Figure 1. Experimental agrivoltaic system in Montpellier, France. © C. Dupraz.

In recent years, several research groups have implemented agrivoltaics demonstration projects around the world. In Germany, the Fraunhofer Institute for Solar Energy Systems (Fraunhofer ISE) is at the forefront of APV research. A research pilot plant was installed in 2016 near Lake Constance in southern Germany (Figure 2a,b). This pilot research plant is used to examine the impacts of the technology with regard to aspects such as energy production, economic feasibility, crop production, social acceptance and technological design. Moreover, in cooperation with their Chilean subsidiary Fraunhofer Center for Solar Energy Technologies (Fraunhofer CSET), three further pilot plants have been realized near Santiago de Chile to investigate the implementation of APV systems and its impact on field crops in regions with arid areas and high solar radiation (Figure 2c).

Figure 2. Experimental agrivoltaic systems installed by Fraunhofer ISE in Germany (a,b) and Chile (c). © Fraunhofer ISE.

The performance of the agrivoltaic systems in drylands is also under investigation by the Barron-Gafford research group in the USA. A small-scale research plant was installed in Arizona at the Biosphere 2 Lab in August 2016. The research group focuses on common agricultural species for drylands such as peppers, jalapeños and cherry tomatoes [10]. The APV system is 3.3 m off the ground with a tilt of 32° and 1 m of spacing between each row of PV modules.

Research in the field continues to progress at a furious pace. Aside from these pilot projects, agrivoltaics have triggered much interest in the research community that explores the potential from different disciplinary perspectives and practical issues, such as the solar power potential by land cover type (croplands, grasslands and wetlands) [11] (PV–water nexus), the economic value of energy production coupled with shade tolerant crop production [12], the implementation in peri-urban agriculture areas [13] or the viability over shade-intolerant crops in specific geographical locations [14][15].

Although research in the field continues to progress, excitement around agrivoltaics remains high enough that commercialization is well underway. Globally, the installed capacity of the APV continues to climb. It is estimated that 2200 systems have been installed worldwide since 2014 (Japan is probably the country where the most agrivoltaic farms were installed, with over 1992 APV farms which produced about 0.8% of total PV energy in 2019), leading to a capacity of about 2.8 GWp as of January 2020 [16]From the results of the experimental farm in Montpellier, Sun’Agri (FR) was founded in cooperation with Sun’R group. In 2018, the first agrivoltaic field was built in the east Pyrenean region (France). This field has a capacity of 2.2 MWp installed on 4.5 ha of vineyards (Figure 3a). Today, the company focuses on the development of large-scale demonstrator systems of dynamic agrivoltaic technology in orchards, grapes and market gardening. In Italy, together with the University of Piacenza, REM Tec patented an agrivoltaic solar tracking system named Agrovoltaico®. It was examined for maize crop production by Amaducci et al. [17] while Agostini et al. [18] assessed economic and environmental performance . The first two Agrovoltaico systems were installed in 2012 in Castelvetro Piacentino (1.3 MWp, Figure 3b) and Monticelli d’Ongina (3.2 MWp) in the North of Italy covering an area of 7 ha and 20 ha, respectively. In the Dutch town of Babberich, BayWa r.e. company has installed a 2.7 MWp raspberry agri-PV farm, being the largest agrivoltaic system for fruit production in Europe (Figure 3c). Semi-transparent PV modules without frames are mounted above the crop with a semi-enclosed single-row system, protecting from weather phenomena, whilst providing better ventilation and reducing the use of pesticides, thereby improving biodiversity in the fields.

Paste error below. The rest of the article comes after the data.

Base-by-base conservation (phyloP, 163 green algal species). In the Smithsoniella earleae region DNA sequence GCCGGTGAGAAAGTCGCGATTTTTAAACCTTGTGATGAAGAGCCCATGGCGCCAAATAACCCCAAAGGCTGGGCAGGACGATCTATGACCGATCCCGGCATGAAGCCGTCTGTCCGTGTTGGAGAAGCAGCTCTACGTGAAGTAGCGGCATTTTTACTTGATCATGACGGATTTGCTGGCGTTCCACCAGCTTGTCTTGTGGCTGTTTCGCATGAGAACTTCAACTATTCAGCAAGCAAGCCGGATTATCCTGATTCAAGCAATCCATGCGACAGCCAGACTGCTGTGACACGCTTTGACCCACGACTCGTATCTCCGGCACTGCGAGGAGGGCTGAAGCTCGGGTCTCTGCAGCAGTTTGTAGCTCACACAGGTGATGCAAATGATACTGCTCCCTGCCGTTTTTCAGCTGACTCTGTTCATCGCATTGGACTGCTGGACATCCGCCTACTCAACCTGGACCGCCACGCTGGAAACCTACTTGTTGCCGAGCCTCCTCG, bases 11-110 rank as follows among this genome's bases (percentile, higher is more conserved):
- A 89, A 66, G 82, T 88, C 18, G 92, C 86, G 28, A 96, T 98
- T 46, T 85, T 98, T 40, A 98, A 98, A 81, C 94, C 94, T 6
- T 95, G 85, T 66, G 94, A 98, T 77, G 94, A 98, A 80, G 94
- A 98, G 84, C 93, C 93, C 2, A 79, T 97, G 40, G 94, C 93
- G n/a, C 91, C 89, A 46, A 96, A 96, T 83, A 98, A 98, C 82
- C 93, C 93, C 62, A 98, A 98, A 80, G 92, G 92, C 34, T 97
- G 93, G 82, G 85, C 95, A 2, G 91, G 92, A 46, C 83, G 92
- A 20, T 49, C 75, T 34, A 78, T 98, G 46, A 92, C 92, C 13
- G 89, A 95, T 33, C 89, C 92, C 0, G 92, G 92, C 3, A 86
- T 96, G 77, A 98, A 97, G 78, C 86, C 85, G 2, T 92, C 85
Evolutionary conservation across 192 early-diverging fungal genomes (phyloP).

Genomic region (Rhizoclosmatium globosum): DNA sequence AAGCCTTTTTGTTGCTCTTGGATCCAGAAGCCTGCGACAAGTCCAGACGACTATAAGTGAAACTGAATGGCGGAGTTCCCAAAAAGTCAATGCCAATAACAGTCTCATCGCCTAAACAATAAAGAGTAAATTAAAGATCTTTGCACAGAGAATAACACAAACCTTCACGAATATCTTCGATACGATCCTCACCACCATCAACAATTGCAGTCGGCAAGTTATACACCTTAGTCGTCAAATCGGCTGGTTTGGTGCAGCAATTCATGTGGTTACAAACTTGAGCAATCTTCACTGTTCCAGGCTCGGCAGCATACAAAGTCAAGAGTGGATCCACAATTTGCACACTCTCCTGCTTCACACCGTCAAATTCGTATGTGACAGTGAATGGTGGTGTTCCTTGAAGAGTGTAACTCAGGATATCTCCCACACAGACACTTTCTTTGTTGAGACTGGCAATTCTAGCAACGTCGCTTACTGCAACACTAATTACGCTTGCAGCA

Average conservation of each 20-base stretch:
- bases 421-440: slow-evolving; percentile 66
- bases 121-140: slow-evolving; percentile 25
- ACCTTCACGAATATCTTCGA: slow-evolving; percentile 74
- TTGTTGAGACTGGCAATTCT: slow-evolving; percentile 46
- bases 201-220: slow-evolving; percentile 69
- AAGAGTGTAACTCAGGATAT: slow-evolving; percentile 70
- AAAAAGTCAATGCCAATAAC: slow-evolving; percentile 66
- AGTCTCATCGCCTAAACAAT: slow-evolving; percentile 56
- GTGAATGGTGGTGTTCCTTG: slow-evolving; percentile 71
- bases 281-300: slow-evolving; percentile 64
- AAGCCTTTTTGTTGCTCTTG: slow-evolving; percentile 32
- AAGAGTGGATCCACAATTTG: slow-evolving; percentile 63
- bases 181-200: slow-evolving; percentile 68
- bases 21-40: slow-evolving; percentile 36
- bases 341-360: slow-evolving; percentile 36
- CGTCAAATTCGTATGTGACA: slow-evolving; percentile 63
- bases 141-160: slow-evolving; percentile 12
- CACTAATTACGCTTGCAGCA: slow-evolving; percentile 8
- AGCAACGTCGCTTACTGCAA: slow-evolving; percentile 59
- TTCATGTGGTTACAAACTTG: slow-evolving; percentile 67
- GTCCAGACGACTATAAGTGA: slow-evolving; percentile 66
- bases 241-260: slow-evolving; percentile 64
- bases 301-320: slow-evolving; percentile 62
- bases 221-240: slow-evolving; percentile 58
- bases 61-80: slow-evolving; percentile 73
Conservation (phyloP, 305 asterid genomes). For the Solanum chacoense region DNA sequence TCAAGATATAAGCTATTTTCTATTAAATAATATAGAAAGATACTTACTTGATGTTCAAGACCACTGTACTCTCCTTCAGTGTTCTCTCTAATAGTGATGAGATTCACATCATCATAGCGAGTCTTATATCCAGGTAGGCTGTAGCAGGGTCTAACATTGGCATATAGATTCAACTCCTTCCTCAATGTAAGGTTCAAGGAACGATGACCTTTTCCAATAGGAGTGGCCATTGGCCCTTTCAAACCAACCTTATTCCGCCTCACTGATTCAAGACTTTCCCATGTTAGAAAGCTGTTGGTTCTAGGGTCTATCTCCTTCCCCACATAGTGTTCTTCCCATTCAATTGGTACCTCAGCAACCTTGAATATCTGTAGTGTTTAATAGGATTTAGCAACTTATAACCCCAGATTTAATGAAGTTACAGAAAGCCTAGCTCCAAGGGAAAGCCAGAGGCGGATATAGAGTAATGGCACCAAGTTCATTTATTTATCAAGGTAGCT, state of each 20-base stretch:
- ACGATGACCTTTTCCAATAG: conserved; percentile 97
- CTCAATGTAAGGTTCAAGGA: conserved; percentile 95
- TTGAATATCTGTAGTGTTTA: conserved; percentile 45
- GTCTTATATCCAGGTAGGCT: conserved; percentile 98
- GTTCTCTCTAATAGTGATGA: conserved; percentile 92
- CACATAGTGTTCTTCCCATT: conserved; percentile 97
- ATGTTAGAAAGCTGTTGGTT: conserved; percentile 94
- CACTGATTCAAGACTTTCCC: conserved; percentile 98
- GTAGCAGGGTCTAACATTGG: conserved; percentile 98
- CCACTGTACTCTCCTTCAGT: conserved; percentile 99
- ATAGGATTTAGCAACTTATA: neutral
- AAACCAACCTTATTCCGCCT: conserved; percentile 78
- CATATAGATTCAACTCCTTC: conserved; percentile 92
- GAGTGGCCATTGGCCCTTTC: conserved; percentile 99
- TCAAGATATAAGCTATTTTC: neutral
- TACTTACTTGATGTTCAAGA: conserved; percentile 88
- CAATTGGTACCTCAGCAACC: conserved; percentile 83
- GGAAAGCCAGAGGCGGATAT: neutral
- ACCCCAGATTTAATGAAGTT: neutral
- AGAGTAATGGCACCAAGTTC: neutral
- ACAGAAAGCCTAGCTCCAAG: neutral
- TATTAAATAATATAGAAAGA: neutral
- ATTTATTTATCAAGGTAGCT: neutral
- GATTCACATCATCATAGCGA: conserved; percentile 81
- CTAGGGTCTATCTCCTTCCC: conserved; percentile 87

Figure 3. First demonstrator projects developed by the following companies: Sun’agri in France (a), REM Tec in Italy (b) and BayWa r.e. in the Netherlands (c). © Sun’agri (a), REM Tec (b), BayWa r.e. (c).

However, concepts that combine farming and energy production on the same site are not limited to stilted solar arrays (stripes) above crops. There are more design criteria with PV modules mounted on the ground (less than 2 m of clearance height). Low height mounting structures are then preferred because of their lower structure-related cost than stilted agrivoltaics and the microclimate, which is generated underneath the solar modules so that crops grow in between the rows of PV arrays or underneath the modules depending on the height of the plants and light requirements. Some studies in this regard have already been carried out in India [19][20] and Malaysia [21][22][23][24] for testing species such as java tea, aloe vera or spinach, achieving higher crop yields for herbal plants while at the same time reducing the module temperature by 0.85%, which may increase the annual energy production up to 2.8% [25], although with a potential risk of pest due the high moisture [23]. Some projects have also reached the market. Agrinergie® is the name of the systems created by Akou Energy group to combine energy generation from PV and crop production, while considering landscape preservation issues. The first project which incorporates this concept was installed in the French tropical island of La Reunion. Two modules’ stripes are deliberately spaced to allow cultivation of lemongrass between them. The ground has not been graded with the natural topography, as this helps to blend harmoniously into the landscape (Figure 4a). More ground-based projects are being developed with innovative design concepts. Thus, vertical installations with bifacial PV modules facing east and west and leaving the areas between the rows (about 10 m) for agriculture is the idea behind the Next2Sun company (GE). Projects with an installed capacity from 22 kWp (Figure 4b) to 4.1 MWp (Figure 4c) have already been developed in Austria and Germany for the cultivation of potatoes and hay and silage, respectively.